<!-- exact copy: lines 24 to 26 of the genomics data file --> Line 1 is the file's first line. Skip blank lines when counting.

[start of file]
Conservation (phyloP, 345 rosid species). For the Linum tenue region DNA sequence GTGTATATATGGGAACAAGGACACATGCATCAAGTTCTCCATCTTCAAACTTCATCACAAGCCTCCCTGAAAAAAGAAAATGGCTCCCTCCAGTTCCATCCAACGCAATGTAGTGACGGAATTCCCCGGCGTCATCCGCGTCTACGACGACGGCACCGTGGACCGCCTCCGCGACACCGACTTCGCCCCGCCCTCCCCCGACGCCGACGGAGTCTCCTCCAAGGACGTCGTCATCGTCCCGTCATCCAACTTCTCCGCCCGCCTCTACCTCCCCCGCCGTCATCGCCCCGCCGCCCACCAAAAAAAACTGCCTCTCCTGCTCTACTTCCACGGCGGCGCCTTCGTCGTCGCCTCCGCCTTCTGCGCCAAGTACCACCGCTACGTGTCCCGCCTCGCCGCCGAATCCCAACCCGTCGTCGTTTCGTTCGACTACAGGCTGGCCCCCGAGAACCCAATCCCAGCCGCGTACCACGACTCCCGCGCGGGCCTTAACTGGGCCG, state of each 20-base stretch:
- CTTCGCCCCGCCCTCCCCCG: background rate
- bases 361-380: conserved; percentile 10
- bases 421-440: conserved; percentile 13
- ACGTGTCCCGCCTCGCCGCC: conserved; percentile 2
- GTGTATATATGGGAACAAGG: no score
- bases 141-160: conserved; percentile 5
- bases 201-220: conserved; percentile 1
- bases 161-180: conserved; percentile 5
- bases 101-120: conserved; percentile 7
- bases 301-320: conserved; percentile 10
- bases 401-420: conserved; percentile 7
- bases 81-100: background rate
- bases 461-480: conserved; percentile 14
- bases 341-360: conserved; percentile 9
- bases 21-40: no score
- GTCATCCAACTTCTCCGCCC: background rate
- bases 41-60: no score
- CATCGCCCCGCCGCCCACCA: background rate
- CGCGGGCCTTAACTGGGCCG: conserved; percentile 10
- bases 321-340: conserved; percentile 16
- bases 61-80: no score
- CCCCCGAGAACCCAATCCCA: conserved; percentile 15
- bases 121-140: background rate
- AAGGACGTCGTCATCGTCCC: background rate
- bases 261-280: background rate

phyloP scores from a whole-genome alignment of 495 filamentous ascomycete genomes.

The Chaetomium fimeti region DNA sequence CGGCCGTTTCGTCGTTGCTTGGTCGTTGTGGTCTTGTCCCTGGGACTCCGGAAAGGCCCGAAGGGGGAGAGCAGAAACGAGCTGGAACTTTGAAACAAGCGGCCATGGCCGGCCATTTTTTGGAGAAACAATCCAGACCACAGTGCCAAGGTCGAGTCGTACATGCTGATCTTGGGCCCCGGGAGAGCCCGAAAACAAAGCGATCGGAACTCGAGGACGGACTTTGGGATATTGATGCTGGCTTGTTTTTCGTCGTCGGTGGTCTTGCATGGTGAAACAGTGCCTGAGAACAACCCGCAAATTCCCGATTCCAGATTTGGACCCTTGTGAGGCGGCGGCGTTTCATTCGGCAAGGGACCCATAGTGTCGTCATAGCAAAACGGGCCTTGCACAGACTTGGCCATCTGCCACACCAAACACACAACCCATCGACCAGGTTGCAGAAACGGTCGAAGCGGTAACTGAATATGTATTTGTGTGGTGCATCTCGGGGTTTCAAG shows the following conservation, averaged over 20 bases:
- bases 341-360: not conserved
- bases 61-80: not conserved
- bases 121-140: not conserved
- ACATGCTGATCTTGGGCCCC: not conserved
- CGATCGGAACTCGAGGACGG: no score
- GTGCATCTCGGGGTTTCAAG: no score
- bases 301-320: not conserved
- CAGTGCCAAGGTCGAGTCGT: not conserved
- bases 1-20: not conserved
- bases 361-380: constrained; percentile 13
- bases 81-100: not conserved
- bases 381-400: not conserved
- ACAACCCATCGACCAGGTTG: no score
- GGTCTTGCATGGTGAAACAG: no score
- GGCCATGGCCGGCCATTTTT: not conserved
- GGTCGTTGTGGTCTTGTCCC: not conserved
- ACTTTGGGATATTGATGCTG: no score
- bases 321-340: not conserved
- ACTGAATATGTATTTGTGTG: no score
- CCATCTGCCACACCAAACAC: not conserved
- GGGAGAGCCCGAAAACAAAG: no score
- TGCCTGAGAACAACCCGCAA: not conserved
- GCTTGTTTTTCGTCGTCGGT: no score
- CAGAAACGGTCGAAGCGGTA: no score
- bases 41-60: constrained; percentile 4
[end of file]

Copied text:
- bases 121-140: background rate
- AAGGACGTCGTCATCGTCCC: background rate
- bases 261-280: background rate